felt peo­ple like him were “un­der-ap­pre­ci­ated,” that they were be­ing “pushed out,” their service to the na­tion taken for granted. We were on the way to meet up with my brother for a father-son fish­ing trip. Dad was driving a black Hyundai with peach-col­ored Ge­or­gia plates mounted in a frame that read “Viet­nam Vet­eran.” That was new. So was the des­ig­na­tion of a por­tion of In­ter­state 65 in Alabama as the “War on Ter­ror Memo­rial High­way.” It was ded­i­cated in 2014, shortly be­fore Mom, Dad and I rode I-65 be­tween Mont­gomery and Mo­bile. It seemed there wasn’t a mile be­tween At­lanta and New Or­leans that didn’t memo­ri­al­ize a war or a vet­eran of one. We drove the “Heroes High­way,” which was ded­i­cated in mem­ory of real peo­ple but named at one ab­stract re­move, ide­al­ized hero­ism a sur­ro­gate for ac­tual life. My dad has never asked to be thought of as a hero, but some­where in that bur­geon­ing pe­riod of con­spic­u­ous mil­i­tarism, he found the room to do some­thing he’d never done be­fore: pub­licly iden­tify him­self as a vet­eran, and bear on his li­cense plate and on his per­son the some­times word­less em­blems of mil­i­tary service.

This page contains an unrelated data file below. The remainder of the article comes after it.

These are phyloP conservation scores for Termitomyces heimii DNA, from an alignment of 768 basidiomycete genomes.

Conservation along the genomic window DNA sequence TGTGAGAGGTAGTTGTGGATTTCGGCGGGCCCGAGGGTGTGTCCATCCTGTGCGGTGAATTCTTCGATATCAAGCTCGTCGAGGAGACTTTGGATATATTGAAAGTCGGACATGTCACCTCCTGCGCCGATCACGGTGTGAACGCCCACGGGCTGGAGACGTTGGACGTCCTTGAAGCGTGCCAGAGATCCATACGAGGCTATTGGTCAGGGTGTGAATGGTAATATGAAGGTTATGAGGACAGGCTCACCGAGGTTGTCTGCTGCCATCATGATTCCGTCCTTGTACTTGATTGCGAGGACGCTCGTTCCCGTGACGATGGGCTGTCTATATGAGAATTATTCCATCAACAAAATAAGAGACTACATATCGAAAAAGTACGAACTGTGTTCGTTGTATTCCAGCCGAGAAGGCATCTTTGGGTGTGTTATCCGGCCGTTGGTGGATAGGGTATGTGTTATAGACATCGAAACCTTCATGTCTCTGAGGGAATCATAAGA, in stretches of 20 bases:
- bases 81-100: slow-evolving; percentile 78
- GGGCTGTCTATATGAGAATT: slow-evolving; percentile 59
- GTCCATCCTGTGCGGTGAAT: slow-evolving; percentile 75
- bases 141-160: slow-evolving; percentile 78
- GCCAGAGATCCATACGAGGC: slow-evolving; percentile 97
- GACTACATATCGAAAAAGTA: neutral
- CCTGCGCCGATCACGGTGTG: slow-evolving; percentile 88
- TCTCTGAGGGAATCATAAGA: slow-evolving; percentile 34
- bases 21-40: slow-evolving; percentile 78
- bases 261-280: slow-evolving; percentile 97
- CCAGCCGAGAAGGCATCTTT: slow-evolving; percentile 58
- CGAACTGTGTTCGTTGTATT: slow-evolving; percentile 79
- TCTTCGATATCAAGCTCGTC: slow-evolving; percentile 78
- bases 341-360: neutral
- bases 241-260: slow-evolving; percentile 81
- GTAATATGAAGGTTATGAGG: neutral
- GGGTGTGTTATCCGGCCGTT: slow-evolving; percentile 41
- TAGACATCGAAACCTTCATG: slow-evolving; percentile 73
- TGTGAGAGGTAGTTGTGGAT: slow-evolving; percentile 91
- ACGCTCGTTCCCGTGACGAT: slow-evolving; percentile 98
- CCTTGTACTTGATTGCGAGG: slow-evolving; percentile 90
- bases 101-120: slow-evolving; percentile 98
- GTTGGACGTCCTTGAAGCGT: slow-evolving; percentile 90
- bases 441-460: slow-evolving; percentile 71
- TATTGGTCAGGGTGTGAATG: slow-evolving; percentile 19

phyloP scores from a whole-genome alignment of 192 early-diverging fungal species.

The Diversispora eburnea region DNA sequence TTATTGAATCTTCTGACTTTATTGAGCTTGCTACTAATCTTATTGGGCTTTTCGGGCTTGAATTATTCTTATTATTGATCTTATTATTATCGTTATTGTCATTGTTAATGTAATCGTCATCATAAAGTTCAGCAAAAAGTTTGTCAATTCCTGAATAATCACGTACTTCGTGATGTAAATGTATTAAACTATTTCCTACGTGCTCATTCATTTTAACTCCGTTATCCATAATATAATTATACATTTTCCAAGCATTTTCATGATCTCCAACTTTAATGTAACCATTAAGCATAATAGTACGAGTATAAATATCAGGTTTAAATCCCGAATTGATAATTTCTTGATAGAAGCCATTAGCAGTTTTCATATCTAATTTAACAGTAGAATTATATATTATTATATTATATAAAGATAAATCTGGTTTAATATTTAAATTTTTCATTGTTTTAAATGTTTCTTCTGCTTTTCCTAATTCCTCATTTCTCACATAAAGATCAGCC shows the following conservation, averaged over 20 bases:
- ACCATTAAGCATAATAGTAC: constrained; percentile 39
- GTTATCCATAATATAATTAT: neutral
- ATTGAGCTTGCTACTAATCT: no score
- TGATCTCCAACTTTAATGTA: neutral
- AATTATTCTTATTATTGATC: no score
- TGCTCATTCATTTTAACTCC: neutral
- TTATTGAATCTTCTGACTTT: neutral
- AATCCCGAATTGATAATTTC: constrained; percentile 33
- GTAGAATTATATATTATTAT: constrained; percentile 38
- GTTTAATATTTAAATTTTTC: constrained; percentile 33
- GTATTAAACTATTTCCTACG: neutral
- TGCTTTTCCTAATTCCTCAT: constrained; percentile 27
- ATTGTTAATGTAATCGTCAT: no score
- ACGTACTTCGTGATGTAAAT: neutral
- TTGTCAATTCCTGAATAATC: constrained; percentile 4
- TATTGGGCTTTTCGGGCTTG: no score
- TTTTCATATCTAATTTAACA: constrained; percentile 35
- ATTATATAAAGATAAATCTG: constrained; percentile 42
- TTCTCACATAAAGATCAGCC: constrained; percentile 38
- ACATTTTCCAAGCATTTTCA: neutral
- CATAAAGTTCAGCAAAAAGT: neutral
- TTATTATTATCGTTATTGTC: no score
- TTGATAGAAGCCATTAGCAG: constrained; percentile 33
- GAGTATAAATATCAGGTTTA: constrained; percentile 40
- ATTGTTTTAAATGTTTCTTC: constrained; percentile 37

When I was a boy, Dad’s Army service uni­form hung in a closet in my brother’s room, along with his com­bat boots and black felt cav­alry hat with the cap­tain’s bars pinned on the front. I never touched the dress uni­form, but I used the hat for dress-up and pos­si­bly for one of the “Son of Rambo” home videos my brother and I shot on the VHS hand­held. Dad seemed in­dif­fer­ent to the ex­is­tence of the me­men­tos of his Army service. If he wasn’t, he never said anything. But we didn’t bother to find out, ei­ther, be­cause the sub­ject of Viet­nam was a no-fly zone. Dad sim­ply didn’t talk about it, and he must have had his rea­sons.